And this is just a sampling of what The New Book of Middle Eastern Food contains. There are breads, preserves, and fish courses, too. Giving a textural quality to the recipes is a rich backdrop of history, cultural observations, riddles, and anecdotes. For the kitchen or armchair traveller, this is an ideal text. I feel like I have been to the Middle East every time I cook from or read this seminal cookery book. The cooking methods have been adapted for modern kitchens and technology, the recipes have been tested for success (though, of course, there is always room for personal interpretation and tastes), and the tone of Claudia Roden's writing is never intimidating - it is as welcoming and friendly as the lavish dishes provided in this, one of my "desert island books": The New Book of Middle Eastern Food.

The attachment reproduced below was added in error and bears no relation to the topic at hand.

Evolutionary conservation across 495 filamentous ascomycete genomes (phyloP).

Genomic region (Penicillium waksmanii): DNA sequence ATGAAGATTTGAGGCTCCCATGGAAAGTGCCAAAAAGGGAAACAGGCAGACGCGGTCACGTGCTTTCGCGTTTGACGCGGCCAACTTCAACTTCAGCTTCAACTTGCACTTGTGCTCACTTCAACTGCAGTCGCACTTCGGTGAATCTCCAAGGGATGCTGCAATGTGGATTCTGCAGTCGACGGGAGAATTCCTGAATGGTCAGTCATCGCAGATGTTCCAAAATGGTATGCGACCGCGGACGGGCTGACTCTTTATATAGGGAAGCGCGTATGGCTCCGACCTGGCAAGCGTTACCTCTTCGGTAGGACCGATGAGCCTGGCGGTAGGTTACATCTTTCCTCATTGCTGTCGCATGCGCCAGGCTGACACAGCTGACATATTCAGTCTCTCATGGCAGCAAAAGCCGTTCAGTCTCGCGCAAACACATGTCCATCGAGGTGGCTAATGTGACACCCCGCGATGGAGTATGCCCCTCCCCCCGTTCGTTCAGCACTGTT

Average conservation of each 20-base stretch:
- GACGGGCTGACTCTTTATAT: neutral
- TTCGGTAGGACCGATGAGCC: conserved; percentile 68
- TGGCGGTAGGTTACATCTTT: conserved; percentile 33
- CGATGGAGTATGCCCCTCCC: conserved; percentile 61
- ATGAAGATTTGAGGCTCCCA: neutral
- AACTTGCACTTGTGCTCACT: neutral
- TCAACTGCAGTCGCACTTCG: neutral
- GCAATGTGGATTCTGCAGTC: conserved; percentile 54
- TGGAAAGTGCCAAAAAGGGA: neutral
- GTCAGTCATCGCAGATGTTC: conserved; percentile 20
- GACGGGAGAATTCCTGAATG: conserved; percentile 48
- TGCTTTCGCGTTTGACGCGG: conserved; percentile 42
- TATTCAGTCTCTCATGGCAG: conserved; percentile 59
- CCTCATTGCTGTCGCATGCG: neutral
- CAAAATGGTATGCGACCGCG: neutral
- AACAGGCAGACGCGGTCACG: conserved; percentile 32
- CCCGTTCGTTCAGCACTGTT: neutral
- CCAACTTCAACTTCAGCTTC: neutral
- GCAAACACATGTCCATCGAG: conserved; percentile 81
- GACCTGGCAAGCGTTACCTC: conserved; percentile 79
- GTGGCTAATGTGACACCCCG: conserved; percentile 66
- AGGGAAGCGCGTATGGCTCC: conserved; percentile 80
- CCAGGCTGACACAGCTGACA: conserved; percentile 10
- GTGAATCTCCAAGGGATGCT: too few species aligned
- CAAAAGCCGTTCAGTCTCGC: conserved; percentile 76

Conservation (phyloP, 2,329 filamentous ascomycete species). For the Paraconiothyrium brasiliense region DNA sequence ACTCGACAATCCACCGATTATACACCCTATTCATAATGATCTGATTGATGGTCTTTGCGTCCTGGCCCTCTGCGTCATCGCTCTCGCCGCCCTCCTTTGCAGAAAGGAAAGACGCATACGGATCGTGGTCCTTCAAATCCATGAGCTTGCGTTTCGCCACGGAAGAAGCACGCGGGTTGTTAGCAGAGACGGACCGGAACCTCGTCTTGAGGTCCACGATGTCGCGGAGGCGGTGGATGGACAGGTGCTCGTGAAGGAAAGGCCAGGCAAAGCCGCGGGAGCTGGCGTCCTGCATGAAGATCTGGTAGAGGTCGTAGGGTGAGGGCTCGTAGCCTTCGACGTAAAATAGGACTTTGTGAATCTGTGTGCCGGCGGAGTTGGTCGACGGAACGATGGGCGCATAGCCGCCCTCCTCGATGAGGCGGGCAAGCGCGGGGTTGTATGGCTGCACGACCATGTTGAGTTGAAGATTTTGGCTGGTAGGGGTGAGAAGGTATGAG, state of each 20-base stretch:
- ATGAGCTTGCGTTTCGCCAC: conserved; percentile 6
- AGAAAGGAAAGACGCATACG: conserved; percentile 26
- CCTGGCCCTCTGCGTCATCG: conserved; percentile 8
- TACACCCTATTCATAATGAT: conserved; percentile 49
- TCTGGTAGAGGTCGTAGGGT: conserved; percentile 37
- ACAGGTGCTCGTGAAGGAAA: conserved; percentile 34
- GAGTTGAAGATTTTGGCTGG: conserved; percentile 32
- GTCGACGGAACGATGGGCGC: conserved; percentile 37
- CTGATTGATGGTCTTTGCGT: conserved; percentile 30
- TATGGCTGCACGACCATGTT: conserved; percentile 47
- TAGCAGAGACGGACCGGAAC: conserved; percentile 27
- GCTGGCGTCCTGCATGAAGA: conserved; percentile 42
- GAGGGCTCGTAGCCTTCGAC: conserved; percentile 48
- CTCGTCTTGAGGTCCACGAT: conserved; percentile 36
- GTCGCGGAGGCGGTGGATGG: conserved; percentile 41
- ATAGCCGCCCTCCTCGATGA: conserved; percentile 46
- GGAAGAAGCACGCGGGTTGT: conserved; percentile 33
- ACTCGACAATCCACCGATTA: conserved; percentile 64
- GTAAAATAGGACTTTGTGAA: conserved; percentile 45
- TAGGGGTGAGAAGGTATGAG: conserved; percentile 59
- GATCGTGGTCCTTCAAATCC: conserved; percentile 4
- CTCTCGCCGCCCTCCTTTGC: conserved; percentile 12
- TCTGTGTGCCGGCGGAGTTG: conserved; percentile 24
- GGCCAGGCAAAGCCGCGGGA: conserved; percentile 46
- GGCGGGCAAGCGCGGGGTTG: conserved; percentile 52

(When I first began blogging, I participated in a blog event in which we were to cook from a cookery book, and I chose this one. You can read about and the chosen recipes here.)

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Comments:
Thanks for this thorough review Shaun, this book sounds like an important book to have.
 
Cynthia ~ Happy New Year!! Thank you for reading the review. Quite a chatterbox post. Some might not consider this book important to have, but I know that I would rather not live without it. The canvas is so broad that one cannot help but find many interesting variations on rather commonplace (and some not so common) ingredients. In fact, one could probably live from this one cookery book alone.
 
Beautiful post.
 
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I recently came accross your blog and have been reading along. I thought I would leave my first comment. I don't know what to say except that I have enjoyed reading. Nice blog. I will keep visiting this blog very often.


Ruth

http://muffinsnow.com
 
MsMarmitelover ~ Thank you so much. Glad you enjoyed the post - I really do love this book and cannot express enough how important I think it is in cookery.

Tessa ~ Welcome! Thank you for the kind comment. Food blogs are a great network.